1) It's Illogical.

The concept that everyone is right and can dictate truth for themselves caves in on itself. Tolerance (the new kind) would lead us to affirm both that all people have a right to believe what they want, and we should force our beliefs on others. In this world, we are forced to say yes to these seemingly opposing statements in the same breath.

As you can see, this breaks down quite quickly. To fix this issue, people will amend this approach by qualifying that everyone is allowed to express and believe what they want — as long as it doesn't interfere or hurt others. Again, a well-meaning adjustment, but on what grounds do they impose this filter in a world that rejects objective truth? The unavoidable answer is that there are no grounds to do so, you can only hope people adhere to it. What you are left with is wishful thinking, not a sustainable standard for society.

2) It's Ignorant.

Like I said before, Christianity is without question an exclusive religion. We believe in one God and one way to heaven. That cuts out a lot of well-meaning people with different beliefs. In a culture whose currency is inclusiveness, Christianity is bankrupt. Yet, in the same way, Christianity is good news to all people, and no one is without access to the gospel of grace. That conviction drives the entire Christian church. The point being, society only knows and distains our exclusiveness of other religions. It's more inclusive and respectful to say there are many ways to heaven rather than one. But let's look at some snapshots of the major religions:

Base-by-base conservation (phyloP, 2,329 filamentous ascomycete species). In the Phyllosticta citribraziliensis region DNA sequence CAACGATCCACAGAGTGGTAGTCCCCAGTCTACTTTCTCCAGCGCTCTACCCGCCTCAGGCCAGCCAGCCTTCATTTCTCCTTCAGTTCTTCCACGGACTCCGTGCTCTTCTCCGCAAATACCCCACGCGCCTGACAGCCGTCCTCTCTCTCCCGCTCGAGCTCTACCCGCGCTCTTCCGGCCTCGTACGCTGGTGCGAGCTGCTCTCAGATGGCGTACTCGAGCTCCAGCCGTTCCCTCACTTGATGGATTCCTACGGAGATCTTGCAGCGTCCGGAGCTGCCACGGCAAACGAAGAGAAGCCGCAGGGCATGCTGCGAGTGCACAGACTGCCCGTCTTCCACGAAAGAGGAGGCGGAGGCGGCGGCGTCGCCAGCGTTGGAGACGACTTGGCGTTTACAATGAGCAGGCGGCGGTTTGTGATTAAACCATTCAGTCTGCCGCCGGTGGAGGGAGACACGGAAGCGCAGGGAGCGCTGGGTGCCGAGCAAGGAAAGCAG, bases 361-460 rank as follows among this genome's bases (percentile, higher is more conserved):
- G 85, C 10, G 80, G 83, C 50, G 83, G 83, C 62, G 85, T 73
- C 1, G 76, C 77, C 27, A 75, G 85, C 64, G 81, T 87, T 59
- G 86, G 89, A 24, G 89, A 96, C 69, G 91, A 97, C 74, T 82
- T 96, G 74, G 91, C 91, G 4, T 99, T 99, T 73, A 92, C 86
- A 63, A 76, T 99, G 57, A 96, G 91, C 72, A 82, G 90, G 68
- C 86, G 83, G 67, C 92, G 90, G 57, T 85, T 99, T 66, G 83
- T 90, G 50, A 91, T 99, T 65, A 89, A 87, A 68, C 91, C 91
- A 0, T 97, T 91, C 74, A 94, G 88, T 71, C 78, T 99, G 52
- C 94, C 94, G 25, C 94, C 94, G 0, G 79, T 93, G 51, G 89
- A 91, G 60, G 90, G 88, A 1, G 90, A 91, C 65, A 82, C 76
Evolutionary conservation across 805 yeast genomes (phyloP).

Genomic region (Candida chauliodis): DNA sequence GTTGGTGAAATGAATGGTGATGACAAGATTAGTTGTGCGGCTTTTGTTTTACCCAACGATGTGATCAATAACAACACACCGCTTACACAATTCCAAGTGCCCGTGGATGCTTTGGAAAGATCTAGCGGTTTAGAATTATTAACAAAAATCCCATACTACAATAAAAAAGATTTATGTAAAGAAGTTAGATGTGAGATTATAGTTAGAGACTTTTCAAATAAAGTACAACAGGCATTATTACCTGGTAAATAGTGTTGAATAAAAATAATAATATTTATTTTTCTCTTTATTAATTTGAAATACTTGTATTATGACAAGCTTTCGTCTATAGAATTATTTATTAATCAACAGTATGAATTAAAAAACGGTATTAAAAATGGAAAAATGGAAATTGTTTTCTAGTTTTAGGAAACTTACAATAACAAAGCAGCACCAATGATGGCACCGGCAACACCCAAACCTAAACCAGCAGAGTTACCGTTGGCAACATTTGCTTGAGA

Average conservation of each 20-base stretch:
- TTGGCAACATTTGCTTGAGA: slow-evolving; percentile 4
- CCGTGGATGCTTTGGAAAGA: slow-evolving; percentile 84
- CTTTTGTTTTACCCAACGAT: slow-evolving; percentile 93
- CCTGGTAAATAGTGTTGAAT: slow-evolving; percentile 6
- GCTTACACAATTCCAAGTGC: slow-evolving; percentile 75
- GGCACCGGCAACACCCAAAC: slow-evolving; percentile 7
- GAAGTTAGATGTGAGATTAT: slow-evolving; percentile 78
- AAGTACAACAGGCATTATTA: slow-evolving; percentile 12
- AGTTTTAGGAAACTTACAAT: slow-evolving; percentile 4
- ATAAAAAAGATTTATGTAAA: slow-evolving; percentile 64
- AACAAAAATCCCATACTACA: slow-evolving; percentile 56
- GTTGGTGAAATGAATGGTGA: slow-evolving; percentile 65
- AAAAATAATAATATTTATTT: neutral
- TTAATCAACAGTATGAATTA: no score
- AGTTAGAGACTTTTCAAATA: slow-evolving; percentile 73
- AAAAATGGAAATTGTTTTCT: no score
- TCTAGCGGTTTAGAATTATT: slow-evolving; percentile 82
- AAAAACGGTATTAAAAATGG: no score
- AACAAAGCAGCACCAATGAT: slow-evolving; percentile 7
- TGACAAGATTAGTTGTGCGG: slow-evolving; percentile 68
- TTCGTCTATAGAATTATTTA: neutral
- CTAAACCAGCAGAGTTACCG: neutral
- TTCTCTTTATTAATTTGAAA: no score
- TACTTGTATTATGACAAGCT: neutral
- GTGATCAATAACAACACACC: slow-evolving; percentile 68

• Buddhism, for example, doesn’t believe in a personal God. Everything is God. Our goal is to become one with “God” in nothingness. We reach this by following the Eight-Fold Noble Path.

  • Islam teaches that there is a God but he is not personal. We can’t really know him and must respect the boundaries between us and him. We reach the divine by following the Five Pillars.

  • Christianity teaches that there is a personal, Trinitarian God who loves us and we can love back. We receive eternal life through the Gospel of Jesus Christ.

  • Hinduism has several different versions of God, some are more polytheistic, others are even atheistic. Why’s that? Because they don’t have a clear source of “theology” like the Bible or Koran.

You see, these religions are not just giving different directions, they’re talking about different destinations!

3) It's Arrogant.

Aside from being illogical, the posture of the new tolerance is far from humble. People will often say, "who am I to say they're wrong?" in an effort to respect those they don't agree with. But as we see above, when you promote a sweeping statement like all religions are the same, you don't support them humbly, you oppress them to play by your rules.